Some umpires are unabashed about their love of double plays; they do serve to shorten the inning. Double plays can occur in a variety of ways but most occur on ground balls with a force play included. Line-drive twin killings are very quick and usually leave very little room for argument. When two outs are called because of interference, the challenge can be determining which player is the second out. Of course if there was already one out, the discussion is purely academic. With no one out though, the umpires must get it right.
A double play is a play by the defense that results in two offensive players being put out as a result of continuous action, providing there is no error between putouts (NFHS 2-29-2; NCAA 2-24; pro Double Play Definition). Except where noted, the material applies equally to NFHS, NCAA and pro rules.
Force play interference
The call here is straightforward. In NFHS and NCAA, whenever the force play slide rule is violated, the second out is always on the batter-runner (NFHS 8-4-2b Pen.; NCAA 8-4c Pen.).
With a runner on first, B1 grounds to F6, who flips to F4 at second. R1 slides behind the bag, where F4 is standing and (a) contacts, or (b) does not contact F4.
This is interference and a double play in both (a) and (b) because the slide was not direct to the base or away from the fielder. It does not matter whether the non-direct slide resulted in contact or altered the play. If the slide is toward the fielder, contact is not a factor.
In the preceding play, no interference would be called under pro rules because the runner is not required to slide in a direct line between the bases. However, he can interfere by not engaging in a “bona fide slide,” and initiating (or attempting to make) contact with the fielder for the purpose of breaking up a double play. A bona fide slide occurs when the runner: (1) begins his slide (i.e., makes contact with the ground) before reaching the base; (2) is able to and attempts to reach the base with his hand or foot; (3) is able to and attempts to remain on the base (except home plate) after completion of the slide; and (4) slides within reach of the base without changing his pathway for the purpose of initiating contact with a fielder. If he does interfere, the result would be the same as in the amateur codes — both the runner and the batterrunner are out (6.01a6).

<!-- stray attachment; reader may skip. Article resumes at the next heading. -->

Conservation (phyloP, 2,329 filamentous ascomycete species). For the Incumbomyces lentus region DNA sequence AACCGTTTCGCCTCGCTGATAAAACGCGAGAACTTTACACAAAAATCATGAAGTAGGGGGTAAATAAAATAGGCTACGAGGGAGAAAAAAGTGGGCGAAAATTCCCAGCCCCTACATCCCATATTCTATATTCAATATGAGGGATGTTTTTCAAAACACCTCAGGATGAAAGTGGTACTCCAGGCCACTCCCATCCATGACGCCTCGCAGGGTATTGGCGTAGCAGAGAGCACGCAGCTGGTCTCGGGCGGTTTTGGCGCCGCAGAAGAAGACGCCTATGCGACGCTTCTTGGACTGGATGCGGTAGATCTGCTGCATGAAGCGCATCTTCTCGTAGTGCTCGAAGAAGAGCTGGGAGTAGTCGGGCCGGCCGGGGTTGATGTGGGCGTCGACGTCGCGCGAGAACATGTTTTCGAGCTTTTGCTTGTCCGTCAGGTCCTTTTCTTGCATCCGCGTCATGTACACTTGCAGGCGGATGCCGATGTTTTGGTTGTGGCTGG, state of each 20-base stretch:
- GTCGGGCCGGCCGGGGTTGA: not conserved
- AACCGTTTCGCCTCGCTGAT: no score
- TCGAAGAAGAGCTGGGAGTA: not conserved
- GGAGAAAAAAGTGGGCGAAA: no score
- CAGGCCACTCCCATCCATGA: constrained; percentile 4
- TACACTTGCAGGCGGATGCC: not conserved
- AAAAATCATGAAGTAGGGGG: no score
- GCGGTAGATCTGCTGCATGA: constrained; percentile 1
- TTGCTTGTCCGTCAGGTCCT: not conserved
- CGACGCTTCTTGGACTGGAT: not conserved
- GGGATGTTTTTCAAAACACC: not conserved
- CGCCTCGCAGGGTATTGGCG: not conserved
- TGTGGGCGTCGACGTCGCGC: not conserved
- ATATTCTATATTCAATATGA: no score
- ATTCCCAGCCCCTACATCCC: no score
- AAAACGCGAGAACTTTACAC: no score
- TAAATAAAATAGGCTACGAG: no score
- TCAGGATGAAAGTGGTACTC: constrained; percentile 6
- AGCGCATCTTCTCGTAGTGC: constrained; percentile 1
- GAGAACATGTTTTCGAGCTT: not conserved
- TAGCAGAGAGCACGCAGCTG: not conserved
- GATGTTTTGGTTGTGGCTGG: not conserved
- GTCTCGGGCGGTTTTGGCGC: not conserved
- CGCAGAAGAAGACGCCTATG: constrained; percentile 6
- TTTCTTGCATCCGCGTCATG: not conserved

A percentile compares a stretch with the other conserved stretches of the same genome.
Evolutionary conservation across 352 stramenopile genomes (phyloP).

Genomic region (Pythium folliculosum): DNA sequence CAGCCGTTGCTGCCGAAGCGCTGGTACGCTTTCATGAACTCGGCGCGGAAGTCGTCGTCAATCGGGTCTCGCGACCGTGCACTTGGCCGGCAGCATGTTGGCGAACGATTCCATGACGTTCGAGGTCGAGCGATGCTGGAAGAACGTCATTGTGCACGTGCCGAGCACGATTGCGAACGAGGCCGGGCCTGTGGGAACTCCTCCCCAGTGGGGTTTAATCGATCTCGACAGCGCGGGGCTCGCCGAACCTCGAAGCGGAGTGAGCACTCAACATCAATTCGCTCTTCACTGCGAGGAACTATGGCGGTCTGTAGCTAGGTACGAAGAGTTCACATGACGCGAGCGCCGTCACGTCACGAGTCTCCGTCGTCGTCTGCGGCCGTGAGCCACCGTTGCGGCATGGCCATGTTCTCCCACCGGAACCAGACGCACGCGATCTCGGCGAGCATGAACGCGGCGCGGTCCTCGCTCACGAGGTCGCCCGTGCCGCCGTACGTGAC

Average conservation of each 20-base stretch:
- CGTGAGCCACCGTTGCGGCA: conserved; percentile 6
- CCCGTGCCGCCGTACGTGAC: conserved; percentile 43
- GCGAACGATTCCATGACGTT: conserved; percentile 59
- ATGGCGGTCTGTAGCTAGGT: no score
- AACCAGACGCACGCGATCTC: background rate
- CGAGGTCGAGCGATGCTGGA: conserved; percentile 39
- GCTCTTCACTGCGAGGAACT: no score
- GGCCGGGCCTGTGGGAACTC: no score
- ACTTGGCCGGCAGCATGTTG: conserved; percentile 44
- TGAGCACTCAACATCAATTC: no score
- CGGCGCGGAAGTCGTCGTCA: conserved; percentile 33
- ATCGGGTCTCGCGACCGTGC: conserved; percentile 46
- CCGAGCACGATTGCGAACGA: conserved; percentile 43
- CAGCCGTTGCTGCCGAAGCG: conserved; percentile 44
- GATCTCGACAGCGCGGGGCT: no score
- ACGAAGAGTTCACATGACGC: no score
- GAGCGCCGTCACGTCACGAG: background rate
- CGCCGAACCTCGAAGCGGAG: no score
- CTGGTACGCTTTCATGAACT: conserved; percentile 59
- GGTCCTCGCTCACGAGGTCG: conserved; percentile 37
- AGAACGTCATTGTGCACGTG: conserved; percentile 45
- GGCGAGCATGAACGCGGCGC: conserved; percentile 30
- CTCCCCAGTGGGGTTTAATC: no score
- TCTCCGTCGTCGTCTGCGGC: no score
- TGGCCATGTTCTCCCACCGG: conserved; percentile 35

Interference by batter-runner
The first out is clearly the batter-runner. After that, the codes differ on which other runner is declared out. In NFHS, the second out is the other runner who would have been involved in the double play. If the umpire is uncertain as to who would have been played on, the runner closest to home is called out (NFHS 8-4-2g). In NCAA and pro, the second out is always the runner closest to home (NCAA 8-5e; pro 6.01a7). Any other runners return to the base legally reached at the time of interference.
Runners are on the corners when B1 attempts to bunt. R1 is off with the pitch, but R3 is holding. B1’s bunt is a pop-up near home plate. As F2 prepares to catch the ball, B1 bumps him. The umpire is certain F2 would have caught the ball and then thrown to first to double up R1.
In NFHS, B1 and R1 are out as R1 would have been doubled up. R3 stays at third. In NCAA and pro, B1 is out, R3 (nearest home) is also out and R1 returns to first.
Interference by other runners